There is some buzz from readers on the recent blog article "H-1B Visa Companies Getting Unannounced Visits by Feds" and a healthy debate going on about problems with the laws around these visas.
Reader 'Vincenzo' writes (edited):
"This search for fraud misses the REAL problems with the H-1B visa - 1) the "prevailing wage" nonsense and 2) the problems with portability - ie., the difficulties of an H-1B visa beneficiary of changing jobs.1) Prevailing wage - this is a joke. There are large loopholes in this portion of the H-1B visa laws which allows employers to LEGALLY underpay H-1B beneficiaries. Moreover, it completely goes against the "free market" philosophy so many economists and corporate big-wigs love to parrot. Why not let the market dictate wages?2) Portability - when an H-1B visa beneficiary becomes unhappy with his current employer, the H-1B visa laws do allow him to change employers, provided that another employer is willing to take over his H-1B visa. However, when an H-1B visa beneficiary does change employers, he has to re-file his Green Card application. So if he's been waiting for three years to get his Green Card, and then changes employers, that three years is completely wasted."
An anonymous reader writes about how the law should change to protect American workers:
"Employers should have to actually offer the job to qualified US citizens (at least 10% of all applicants after advertizing the position for 90 days, all applicants if less than 15 applications received) and have all offers declined. Then the H1B visa applicant should be compensated no more than what was offered the US citizens; but the employer should be required to contribute (non-tax-deductable)an amount equal to all compensation, benefits, and travel/living expenses provided to the H1B visa holder to a University in the US that offers a degree that would qualify the degree recipient for the job. This payment to the University should be constrained to paying tuition, books, and fees for US citizen upper division students pursuing a STEM batchelors degree."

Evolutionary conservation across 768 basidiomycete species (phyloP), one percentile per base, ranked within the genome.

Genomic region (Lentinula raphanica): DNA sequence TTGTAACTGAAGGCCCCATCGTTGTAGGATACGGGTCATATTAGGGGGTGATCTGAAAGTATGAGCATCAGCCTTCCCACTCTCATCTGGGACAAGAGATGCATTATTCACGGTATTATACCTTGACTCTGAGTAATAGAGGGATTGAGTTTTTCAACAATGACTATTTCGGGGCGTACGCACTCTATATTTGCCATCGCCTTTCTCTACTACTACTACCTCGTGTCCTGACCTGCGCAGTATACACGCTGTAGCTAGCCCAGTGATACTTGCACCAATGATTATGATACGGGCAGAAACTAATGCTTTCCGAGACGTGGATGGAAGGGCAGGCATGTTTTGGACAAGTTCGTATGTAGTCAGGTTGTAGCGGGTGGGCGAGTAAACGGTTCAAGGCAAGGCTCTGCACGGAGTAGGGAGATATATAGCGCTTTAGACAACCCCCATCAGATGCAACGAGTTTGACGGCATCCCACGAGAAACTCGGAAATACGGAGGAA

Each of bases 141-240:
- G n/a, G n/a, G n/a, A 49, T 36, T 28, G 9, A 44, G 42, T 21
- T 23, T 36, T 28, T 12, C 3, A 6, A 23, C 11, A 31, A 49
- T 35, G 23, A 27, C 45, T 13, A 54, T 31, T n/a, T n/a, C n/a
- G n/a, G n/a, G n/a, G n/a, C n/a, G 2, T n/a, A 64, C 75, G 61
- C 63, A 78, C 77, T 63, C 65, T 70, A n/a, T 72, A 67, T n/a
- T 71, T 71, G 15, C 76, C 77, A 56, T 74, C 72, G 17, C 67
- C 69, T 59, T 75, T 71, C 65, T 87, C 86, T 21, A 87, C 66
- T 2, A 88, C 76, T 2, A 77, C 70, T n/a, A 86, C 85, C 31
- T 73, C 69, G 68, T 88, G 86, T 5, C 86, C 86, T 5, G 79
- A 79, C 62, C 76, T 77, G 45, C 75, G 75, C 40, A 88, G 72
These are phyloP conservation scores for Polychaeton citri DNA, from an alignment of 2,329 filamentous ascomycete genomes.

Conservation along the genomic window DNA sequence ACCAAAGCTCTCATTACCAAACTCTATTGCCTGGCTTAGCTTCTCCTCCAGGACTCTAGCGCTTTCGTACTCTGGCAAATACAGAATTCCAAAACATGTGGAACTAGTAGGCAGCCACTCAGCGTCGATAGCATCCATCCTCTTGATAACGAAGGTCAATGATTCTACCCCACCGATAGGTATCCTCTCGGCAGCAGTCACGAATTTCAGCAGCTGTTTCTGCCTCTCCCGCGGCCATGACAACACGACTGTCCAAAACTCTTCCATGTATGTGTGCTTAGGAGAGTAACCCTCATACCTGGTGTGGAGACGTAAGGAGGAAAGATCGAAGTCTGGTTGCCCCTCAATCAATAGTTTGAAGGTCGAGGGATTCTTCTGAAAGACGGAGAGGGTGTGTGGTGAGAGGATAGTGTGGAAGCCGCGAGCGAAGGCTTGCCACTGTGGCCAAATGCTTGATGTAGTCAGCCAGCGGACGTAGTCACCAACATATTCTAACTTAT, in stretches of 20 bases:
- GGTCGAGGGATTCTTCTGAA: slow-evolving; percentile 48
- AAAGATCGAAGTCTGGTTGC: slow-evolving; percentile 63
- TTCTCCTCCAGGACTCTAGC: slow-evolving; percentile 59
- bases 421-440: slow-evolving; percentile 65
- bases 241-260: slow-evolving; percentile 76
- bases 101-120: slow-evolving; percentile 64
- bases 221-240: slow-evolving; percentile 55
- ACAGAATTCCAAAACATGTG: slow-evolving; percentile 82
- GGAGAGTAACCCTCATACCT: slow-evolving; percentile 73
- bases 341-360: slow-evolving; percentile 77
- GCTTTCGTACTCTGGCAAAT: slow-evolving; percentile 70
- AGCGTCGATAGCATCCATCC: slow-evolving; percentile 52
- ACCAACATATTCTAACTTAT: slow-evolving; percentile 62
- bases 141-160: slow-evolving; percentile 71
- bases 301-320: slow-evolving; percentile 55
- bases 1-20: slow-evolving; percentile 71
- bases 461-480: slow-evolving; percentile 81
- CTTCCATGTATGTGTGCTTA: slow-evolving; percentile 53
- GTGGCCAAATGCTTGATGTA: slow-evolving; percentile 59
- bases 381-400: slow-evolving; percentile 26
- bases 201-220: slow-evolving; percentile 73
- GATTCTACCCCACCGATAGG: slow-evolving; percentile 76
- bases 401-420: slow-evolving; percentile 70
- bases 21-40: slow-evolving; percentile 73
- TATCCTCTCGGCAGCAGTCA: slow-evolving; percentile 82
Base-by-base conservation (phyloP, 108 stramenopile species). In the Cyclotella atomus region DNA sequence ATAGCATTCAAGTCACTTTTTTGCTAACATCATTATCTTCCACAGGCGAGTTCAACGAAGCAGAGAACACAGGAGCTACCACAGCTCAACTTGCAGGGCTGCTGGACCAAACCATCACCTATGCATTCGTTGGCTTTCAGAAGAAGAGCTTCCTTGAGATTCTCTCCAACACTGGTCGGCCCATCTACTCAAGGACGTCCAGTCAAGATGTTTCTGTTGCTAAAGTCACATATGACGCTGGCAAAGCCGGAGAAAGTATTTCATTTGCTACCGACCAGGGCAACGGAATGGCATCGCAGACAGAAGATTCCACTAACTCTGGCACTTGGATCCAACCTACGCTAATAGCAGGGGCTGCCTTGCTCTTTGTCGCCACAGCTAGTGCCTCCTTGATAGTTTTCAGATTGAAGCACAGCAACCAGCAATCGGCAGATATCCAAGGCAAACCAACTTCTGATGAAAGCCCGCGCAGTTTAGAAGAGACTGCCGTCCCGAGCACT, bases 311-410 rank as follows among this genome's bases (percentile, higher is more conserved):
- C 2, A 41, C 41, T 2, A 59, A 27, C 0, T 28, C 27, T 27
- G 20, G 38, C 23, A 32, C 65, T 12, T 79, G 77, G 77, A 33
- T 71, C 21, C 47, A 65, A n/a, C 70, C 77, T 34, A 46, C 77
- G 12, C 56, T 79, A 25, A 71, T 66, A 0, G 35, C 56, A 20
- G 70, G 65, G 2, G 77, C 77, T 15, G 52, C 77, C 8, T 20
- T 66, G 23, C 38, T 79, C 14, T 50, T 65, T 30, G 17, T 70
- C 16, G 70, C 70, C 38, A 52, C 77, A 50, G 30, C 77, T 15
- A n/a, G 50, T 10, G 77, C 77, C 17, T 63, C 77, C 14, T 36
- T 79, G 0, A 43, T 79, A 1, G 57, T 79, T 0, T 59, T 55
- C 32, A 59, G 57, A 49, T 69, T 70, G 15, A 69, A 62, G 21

Another anonymous reader, who claims to be on the way to getting a green card, talks about some realities faced (edited):
"I've been legally in the United States for more than 12 years. My green card is more than 3 years away.I agree that the system sucks for immigrants. Other than the fact that I don't have job mobility, I am very well paid (almost 200K). I wish i had the option to move if I needed to, but the options available are limited.The thing is, I pay federal, state and local taxes, social security, unemployment premiums (which I can never collect on) and I'm a participant in the health programs that my employer offers.All these are a net benefit to all US workers (and me -- sort of) and just perhaps, in eight years or so, I'll be allowed to take the citizenship test."
And on the fraud detection strategies employed by the feds, another anonymous reader writes:
"I have about ZERO sympathy for these companies being audited and some being caught abusing the H-1B visas. This has been going on for 15 YEARS; about time someone checked up on them. Sad it takes a recession of this magnitude to move someone to stop abuses of what is nothing more than a cheap labor pool of indentured workers so US companies can continue to live here and benefit from our society while undermining the ability of US workers to make a living. We've let in over 200,000 of these H-1Bs in a single year in the past 15 years or so. England has a similar program (used to be call the "Skilled Migrant Worker Programme"; know how many they typically let in? About 1,000. That spells "SUCKER" for you and me, allowing in nearly a quarter of a million of these people to be:1) Stuck with their sponsoring company for 6 years (no raises, no bonuses); if they leave they have to find a new company within X days, pay a fine and start their 6 year immigration clock over again.2) Paid far less than the "prevailing wage" standard (which is itself far too loose as pay can range all over for a given IT job title). This IS the reason these visas are sought - cheaper labor."
As you can tell, the heat of the debate over foreign technology workers is complex, and I thank those readers who offer some real depth and open communication on the issues affecting everyone.
The blatant racial comments, however, really have no place in this debate. The program has its flaws and strengths, but race, in my estimation, is not really part of the equation. Anger at the program is warranted, but not at the people who are trying to do right by themselves and their families.